Feeling as the “responsible grownup”, used to long descends, Rami cycled down with them, keeping an eye. Near the military checkpoint, one of them stopped, not so sure about her bike. Rami quickly spotted the loose bolts barely holding the front wheel. He got tools from the soldiers, fixed it and zoomed off, thinking of the stupid, naive, young backpackers, cycling on crappy bikes on these deadly cliffs.

  Reached the pass
  Towards Nubra valley
 The army base on the pass
 Back down with Stok range always in fornt

 Leh, far bellow
  An army convoy
 A map of Ladakh - good to have!

Hot 11/08/09
After 12 long days of rest in Leh, we were finally on the road again.
We left Leh at 08:30 - quite early, but not early enough!
Just as we finished the 5km descend to the Indus valley we realized we'll need to get up much earlier. we were in the middle of a high altitude, bare desert with no cloud in site and the sun was burning us. Were was all the bad weather we had on the journey to Leh?

 The mama of the guest-house
 Goodbye Leh

Gal had the blues - constantly thinking of the coming end of the trip.
We remembered the coming confluence of the Indus & Zanskar rivers, not far ahead, as one of the most dramatic views from our motorcycle trip and were afraid of being disappointed now, after all we've seen.
After a short climb we reached the spot (we remembered it all) and smiling we enjoyed the spectacular scene.

 The famous cliff
 First view of the Zanskar river (Gal's favorite river)
 The Zanskar, joining the Indus

It got hotter & hotter.
We stopped for lunch at a road-stop restaurant. Just as we finished the terrible lunch Rami ran to the toilets to 'Shpritz' everything he ate. Diarrhea doesn't go well with this heat!
Around 13:00 we passed a tiny village (Basgo) and stopped in a new guesthouse, the only 'thing' for k"ms; no shop - nothing.
Not a successful cycling day, but the serenity was a nice contras after Leh. And the shade...

 Barley fields
 Ruins of an old castle
 Dried apricot or a tiny Brooks B.17 leather saddle?

W woke up at 04:00 and started cycling just before sunrise.
Around noontime we passed an 'exclusive' tent camp, on a cliff overlooking the Indus. Rami convinced Gal to ask about lodging, hoping for a huge discount. The nice Nepali worker took us in for 250 rupees (instead of 1,000). We were glad to stop early after a beautiful efficient cycling day.
We chilled-out the rest of the day, enjoying the load, gushing Indus river.

 First light - lets go...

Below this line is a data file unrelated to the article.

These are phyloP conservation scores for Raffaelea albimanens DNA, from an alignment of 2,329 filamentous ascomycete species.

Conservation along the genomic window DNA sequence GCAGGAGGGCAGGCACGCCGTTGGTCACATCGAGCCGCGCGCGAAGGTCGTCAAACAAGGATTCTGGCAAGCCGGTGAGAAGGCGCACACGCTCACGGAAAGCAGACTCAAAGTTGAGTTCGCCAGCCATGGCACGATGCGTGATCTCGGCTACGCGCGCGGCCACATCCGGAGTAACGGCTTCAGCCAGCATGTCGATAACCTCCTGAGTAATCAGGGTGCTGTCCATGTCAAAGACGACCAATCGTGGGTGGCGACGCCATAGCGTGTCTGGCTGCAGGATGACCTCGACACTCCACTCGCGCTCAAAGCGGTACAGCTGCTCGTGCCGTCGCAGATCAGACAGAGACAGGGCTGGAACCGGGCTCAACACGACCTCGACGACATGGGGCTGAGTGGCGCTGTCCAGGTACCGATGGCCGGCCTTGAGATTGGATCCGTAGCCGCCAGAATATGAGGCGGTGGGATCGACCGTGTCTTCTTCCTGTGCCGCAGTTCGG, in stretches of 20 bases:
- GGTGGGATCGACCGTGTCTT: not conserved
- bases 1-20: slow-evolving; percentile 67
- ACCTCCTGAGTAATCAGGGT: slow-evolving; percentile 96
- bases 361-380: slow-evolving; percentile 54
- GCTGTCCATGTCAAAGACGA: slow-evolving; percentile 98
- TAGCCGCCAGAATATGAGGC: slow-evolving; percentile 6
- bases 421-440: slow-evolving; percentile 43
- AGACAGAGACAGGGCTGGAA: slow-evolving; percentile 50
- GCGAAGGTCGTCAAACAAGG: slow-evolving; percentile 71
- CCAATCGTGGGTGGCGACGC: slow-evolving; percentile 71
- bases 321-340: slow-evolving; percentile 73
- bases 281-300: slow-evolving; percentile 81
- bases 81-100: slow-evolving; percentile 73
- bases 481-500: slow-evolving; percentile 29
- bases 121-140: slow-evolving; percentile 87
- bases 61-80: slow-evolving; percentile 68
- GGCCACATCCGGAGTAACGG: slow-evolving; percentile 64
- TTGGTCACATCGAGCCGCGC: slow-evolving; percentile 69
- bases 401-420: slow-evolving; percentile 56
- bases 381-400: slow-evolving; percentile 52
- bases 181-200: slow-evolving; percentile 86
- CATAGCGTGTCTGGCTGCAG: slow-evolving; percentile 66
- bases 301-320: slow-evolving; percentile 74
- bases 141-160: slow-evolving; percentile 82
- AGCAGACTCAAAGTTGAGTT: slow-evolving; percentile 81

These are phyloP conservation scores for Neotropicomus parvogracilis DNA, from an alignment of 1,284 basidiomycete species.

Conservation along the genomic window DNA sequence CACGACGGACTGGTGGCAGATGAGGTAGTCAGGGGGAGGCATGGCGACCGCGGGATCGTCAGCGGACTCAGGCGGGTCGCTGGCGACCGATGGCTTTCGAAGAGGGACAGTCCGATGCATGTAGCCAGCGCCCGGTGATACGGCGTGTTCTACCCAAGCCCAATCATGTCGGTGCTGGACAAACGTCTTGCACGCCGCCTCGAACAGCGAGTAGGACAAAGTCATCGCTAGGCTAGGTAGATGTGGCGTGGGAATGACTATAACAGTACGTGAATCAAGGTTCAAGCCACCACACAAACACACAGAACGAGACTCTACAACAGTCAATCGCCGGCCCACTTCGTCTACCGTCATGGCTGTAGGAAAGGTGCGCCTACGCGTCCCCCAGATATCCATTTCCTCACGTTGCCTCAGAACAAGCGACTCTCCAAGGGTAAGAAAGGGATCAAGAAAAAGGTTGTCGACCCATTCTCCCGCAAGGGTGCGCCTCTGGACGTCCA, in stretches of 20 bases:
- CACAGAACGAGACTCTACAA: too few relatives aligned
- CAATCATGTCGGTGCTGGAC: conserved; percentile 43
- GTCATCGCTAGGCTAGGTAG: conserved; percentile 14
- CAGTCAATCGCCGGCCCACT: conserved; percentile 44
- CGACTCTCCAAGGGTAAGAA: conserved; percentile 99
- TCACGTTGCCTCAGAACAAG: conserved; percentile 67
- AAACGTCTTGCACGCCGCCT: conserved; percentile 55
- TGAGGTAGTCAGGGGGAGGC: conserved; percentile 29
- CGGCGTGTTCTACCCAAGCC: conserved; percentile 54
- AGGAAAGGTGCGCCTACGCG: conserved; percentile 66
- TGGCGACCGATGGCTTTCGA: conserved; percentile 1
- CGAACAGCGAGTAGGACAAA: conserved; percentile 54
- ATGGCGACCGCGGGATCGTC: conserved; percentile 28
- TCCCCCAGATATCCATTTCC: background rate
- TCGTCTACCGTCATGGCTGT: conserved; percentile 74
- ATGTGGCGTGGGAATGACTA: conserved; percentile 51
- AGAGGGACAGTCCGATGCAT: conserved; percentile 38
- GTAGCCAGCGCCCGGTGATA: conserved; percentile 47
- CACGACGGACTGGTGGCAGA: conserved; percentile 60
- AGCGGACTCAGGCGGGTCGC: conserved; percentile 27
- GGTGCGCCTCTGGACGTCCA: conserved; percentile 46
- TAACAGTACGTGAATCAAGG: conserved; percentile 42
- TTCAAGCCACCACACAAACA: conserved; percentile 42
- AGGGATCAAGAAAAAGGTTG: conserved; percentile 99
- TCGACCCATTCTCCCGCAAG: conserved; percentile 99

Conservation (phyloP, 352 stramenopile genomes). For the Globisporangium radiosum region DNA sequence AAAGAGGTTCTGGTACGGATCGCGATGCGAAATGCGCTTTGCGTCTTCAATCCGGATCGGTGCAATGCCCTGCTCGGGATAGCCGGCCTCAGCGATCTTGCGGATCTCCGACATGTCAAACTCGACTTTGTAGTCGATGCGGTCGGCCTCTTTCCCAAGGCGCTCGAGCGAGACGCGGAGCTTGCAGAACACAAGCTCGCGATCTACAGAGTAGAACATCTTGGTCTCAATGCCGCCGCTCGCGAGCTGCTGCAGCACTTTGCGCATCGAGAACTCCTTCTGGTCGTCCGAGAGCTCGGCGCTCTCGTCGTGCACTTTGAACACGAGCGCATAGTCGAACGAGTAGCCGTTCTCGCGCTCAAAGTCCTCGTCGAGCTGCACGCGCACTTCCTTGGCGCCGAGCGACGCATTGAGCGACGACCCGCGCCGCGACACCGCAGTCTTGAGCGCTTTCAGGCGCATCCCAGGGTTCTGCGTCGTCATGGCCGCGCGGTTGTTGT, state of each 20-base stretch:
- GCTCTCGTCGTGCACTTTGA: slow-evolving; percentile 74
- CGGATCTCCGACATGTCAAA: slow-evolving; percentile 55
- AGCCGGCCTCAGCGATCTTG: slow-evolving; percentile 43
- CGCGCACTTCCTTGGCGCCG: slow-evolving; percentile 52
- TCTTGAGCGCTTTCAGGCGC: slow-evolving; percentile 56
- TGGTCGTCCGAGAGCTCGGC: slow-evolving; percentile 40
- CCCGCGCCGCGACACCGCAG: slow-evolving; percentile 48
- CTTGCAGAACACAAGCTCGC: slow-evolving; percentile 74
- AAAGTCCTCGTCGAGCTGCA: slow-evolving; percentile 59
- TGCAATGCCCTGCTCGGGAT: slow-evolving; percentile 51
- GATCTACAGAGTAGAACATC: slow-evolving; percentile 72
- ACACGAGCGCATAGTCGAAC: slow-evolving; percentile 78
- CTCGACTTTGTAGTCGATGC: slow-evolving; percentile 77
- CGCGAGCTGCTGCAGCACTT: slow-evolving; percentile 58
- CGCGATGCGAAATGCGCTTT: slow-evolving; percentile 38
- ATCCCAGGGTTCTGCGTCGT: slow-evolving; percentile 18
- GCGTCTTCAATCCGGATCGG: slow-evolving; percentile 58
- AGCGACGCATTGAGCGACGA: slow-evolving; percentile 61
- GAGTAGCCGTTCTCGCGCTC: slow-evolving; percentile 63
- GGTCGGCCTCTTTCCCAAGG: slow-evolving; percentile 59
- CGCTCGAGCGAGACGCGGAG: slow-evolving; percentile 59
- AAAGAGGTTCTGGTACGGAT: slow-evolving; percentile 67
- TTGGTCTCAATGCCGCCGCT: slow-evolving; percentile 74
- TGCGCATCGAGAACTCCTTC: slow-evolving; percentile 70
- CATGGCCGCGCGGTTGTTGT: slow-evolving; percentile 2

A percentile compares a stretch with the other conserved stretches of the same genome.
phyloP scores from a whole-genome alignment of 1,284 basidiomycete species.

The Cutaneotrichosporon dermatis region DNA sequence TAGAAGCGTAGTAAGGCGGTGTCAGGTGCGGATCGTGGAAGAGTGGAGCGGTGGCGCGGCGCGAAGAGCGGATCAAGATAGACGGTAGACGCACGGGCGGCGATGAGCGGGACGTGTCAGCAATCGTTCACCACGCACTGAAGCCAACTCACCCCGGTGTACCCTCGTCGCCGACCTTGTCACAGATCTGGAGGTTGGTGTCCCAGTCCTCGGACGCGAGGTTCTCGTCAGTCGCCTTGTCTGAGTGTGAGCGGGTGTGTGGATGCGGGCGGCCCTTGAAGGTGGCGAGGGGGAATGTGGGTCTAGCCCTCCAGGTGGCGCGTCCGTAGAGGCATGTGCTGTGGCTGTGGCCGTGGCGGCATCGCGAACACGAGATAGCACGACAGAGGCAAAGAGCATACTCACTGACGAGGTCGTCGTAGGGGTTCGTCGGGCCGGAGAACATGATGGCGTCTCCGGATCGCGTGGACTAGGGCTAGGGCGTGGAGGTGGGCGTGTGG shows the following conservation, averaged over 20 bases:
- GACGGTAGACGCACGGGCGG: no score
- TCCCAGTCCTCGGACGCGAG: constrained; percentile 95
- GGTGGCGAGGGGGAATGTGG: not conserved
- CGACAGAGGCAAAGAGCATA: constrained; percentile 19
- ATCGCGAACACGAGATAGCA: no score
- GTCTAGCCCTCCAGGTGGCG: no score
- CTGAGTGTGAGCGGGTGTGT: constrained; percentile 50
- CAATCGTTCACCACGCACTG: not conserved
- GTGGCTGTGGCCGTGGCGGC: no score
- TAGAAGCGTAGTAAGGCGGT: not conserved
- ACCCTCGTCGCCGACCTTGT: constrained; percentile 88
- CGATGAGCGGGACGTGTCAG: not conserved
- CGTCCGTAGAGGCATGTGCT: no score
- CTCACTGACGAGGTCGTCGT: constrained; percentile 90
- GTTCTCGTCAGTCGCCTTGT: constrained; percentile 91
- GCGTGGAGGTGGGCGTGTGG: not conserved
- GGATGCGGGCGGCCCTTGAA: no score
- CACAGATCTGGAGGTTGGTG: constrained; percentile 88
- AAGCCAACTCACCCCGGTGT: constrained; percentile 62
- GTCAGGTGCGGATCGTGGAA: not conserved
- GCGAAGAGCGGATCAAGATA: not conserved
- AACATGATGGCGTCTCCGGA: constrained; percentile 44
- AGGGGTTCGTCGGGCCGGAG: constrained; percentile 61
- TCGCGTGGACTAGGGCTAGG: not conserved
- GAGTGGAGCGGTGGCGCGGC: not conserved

A typical Ladakhi house
 Beautiful desert road
 Wild somethings

 Water systems in every village

 Another scary bridge to a tiny village
 All day cycling near the mighty Indus
  Stopping early.
  Apricot season
 Our luxurious tent
 Gal crossing 'our' scary bridge
 The exclusive tent camp

We got up at 04:00 and started our cycling day with first light.
After a military checkpoint we left the Indus river to a secondary road, the back road to Lamayuro, leaving the trucks behind. The road climbed through a deep gorge and up it's steep wall towards the tiny village with its ancient monastery.

 Romantic breakfast at 04:30: eggs & Chapati from last night
 Last goodbye
 Classic bridge

 More of these whatever's

 Leaving the Indus on the secondary road to Lamayuro
  Entering a gorge

 Climbing out of the gorge
 Is that the end, over there on the left?
 Bad road...
 Looking down
 2 German cyclists ahead, barely visible
 Well, there's more...
 Nice climb

 Gal, in the distance
  Finally, Lamayuro monastery!
 Views from the monastery

 Rami follows the kids to fetch water
 Looking down at the village

We started our day with a quick climb to Fotu-La (4,108). As we reached the pass, a pilgrim's bus stopped and a horde of exited Ladakhi Buddhists attacked the prayer flags, adding new ones to the many layers of old, beaten flags. They were on the way to Padum (our destination, about 10 days away), to the yearly Dali-Lama seminar.

 Leaving Lamayuro, early morning
  The climb to Fotu-La
  Gal, encouraged by the road signs
 Gal looking back
 Fotu-La with it;s prayer flags
 Pilgrim buses
 More flags

We continued down to a dry, deserted valley.
We were hungry.
We passed a few 'nothing' houses and later a few more. We finally reached a small restaurant, but it was closed; the owner went to the Dali-Lama thing.
A hot hour later we reached another shit-hole village. Luckily, it was a Muslim shit-hole village - the shop owner of the only shop around didn't go to the Dali-Lama happening.
The shop wasn't was we fantasized: it had sugar, eggs and Maggi instant noodle soups,and garlic.
We ate everything in the shop, took some sugar with us and filters lots of drinking water.
We were determined to climb Namika-La (3,700m), out of this shit-hole valley. The road was bad, sandy & dusty, and we were fighting a head wind with not much day-light left -> rami was bitter!

 The other side of the pass


 And climbing again...
 Nothing villages with no food!
 On a bad road :-(
 With annoying Bihari road-workers! (poor fellows)


It was towards sunset when we reached the pass, which divides the Buddhist & Muslim worlds.
A few k"ms later we were on a newly paved road (Rami forgot his bitterness) and we zoomed down to civilization. We made a quick stop at the first village, in a bakery, buying a tasty local something, and continued, hoping for a restaurant.
The road descended gently through fields of we quickly reached Mulbekh, a small village with everything we needed: a heavily neglected government guest-house and an Indian restaurant.
Later we met a group of Geo-Physicists from Srinagar, who are studying the glacier decay.

  Down again
 On a new road!!!
 Civilization!!! Food?

Kargil 15/08
After a short cycling day we reached Kargil, the only city between Leh & Srinagar.
Since Rampur (Kinnaur, Himachal Pradesh), 2 months ago, we haven't been to a lively, noisy town (We don't consider Manali, old or new, as a 'loud' Indian town). We enjoyed walking around the market and eating the Muslim mutton and we prepared ourselves to the last cycling chapter of Our bicycle Trip - Suru & Zanskar.

 Diversity from the dry desert
 Muslim girl
 Muslim man
 A village up above

 Welcome to the Muslim world!
 The Suru valley, our destination
 Bikes parked, laundry done - just like home ;-)
 Just another alley of Kargil
 Visiting the huge Indus, around every corner of Kargil
 A local enterprise
 Water pumps everywhere
  We're still in silly India